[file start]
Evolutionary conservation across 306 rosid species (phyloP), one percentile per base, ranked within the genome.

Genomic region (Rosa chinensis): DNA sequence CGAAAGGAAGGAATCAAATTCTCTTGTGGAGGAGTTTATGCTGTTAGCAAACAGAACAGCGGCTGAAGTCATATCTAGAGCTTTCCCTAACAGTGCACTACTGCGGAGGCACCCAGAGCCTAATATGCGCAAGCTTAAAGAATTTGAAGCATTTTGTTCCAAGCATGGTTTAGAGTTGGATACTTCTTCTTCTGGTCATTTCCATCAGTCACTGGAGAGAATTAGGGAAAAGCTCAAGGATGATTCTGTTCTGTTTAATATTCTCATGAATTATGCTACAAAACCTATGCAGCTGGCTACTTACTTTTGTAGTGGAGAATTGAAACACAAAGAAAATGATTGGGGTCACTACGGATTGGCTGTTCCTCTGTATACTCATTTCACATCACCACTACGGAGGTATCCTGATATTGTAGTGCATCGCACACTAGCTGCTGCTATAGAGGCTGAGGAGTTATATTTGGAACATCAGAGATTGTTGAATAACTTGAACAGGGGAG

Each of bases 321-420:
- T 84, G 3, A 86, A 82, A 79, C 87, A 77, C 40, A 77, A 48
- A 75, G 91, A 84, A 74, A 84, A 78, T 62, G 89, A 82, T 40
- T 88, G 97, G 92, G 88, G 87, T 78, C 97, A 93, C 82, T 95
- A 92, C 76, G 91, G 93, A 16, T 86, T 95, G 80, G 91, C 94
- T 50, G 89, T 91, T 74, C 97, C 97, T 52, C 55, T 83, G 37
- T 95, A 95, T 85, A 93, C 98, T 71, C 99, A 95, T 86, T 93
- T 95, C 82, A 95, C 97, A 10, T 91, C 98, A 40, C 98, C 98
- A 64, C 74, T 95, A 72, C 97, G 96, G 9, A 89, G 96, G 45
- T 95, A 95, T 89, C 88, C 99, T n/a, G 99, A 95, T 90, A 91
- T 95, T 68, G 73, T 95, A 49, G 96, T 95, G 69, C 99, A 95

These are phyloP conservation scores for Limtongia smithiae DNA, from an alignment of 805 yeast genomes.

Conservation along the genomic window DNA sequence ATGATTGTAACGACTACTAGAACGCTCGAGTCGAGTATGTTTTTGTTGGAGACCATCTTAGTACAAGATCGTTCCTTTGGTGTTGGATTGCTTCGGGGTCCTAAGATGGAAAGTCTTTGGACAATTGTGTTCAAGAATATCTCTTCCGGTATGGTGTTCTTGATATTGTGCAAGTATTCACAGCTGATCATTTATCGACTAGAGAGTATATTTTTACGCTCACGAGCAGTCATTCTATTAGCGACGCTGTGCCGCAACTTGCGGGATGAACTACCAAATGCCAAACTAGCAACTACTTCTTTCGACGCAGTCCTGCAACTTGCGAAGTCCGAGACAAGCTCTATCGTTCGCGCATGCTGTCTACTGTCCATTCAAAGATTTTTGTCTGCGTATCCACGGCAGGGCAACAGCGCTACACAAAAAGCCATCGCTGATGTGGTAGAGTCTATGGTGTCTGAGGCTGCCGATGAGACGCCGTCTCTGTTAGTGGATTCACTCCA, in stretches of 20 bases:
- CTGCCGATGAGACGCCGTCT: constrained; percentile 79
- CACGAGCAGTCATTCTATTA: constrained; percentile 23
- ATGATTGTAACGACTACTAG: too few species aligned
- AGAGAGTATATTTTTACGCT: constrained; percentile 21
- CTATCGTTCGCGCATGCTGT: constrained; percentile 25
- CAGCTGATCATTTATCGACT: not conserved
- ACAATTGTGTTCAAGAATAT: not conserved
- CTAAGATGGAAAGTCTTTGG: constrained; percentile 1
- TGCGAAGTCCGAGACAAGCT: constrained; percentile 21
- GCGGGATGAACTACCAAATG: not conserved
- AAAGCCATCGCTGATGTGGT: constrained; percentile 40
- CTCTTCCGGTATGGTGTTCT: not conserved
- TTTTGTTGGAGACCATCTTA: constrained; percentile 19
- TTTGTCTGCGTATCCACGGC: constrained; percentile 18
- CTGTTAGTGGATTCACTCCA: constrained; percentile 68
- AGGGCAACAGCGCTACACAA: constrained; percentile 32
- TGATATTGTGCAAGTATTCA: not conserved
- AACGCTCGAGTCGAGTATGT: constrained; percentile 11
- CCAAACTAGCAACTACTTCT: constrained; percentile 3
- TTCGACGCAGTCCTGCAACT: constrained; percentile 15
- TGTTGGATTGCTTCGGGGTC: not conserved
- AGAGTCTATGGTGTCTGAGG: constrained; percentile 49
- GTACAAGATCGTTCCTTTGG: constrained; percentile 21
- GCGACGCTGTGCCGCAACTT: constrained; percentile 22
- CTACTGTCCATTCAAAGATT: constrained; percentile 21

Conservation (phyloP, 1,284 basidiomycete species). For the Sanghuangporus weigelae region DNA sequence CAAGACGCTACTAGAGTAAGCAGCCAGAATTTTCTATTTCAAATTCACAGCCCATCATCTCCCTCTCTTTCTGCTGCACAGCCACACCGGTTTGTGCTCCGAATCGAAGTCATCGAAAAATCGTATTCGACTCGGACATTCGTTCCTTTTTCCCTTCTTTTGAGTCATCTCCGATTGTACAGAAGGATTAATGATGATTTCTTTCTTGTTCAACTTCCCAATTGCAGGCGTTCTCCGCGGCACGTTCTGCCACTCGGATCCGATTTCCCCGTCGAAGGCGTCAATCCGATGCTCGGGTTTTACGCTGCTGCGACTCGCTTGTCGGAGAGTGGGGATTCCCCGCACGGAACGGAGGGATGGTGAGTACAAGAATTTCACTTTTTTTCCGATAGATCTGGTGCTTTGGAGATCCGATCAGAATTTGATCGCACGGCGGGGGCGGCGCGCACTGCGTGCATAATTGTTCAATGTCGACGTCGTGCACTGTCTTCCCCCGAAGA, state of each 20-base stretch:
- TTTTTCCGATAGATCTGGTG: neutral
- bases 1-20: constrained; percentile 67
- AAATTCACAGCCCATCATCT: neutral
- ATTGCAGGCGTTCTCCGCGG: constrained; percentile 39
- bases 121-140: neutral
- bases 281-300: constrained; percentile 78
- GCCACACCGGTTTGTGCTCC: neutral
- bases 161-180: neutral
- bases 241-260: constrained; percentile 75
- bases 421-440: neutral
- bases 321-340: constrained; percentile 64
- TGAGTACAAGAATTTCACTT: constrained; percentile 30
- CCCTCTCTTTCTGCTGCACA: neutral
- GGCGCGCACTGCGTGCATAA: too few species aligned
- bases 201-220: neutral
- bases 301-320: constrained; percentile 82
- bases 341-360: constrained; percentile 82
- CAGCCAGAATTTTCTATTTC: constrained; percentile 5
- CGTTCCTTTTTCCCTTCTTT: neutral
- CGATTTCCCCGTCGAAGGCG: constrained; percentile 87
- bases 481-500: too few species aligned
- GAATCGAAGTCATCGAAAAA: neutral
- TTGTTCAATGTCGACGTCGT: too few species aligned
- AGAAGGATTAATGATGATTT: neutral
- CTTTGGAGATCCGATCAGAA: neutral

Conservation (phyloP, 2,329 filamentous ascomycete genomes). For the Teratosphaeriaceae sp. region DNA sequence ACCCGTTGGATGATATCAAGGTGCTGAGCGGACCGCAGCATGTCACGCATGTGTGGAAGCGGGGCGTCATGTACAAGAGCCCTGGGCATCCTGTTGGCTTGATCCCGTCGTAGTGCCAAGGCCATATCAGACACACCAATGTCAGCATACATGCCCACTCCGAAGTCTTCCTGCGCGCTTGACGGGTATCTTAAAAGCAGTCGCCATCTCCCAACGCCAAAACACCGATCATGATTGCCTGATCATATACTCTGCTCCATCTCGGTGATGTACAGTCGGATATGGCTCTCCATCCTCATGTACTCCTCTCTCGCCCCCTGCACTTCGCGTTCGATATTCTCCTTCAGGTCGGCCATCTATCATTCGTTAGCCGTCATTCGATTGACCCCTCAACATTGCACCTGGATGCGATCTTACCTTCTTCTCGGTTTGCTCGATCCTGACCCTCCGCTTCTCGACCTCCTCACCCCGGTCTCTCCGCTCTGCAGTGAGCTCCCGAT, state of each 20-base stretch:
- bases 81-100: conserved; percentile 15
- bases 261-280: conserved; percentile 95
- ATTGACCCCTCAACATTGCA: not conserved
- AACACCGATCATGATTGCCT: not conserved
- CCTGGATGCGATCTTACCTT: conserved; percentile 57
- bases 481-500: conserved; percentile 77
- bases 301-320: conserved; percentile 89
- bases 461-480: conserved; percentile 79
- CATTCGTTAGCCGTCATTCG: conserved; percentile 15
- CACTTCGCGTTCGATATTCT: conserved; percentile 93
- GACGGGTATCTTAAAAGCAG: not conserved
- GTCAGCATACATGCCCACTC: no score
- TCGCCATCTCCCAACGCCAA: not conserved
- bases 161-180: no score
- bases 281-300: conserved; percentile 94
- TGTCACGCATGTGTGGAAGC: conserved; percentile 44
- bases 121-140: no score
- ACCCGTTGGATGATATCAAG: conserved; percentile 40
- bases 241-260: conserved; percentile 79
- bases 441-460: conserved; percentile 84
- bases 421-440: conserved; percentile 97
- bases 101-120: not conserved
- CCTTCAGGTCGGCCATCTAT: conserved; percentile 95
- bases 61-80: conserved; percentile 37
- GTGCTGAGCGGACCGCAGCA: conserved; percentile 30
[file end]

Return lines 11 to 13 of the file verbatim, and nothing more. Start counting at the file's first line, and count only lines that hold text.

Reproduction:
- A 64, C 74, T 95, A 72, C 97, G 96, G 9, A 89, G 96, G 45
- T 95, A 95, T 89, C 88, C 99, T n/a, G 99, A 95, T 90, A 91
- T 95, T 68, G 73, T 95, A 49, G 96, T 95, G 69, C 99, A 95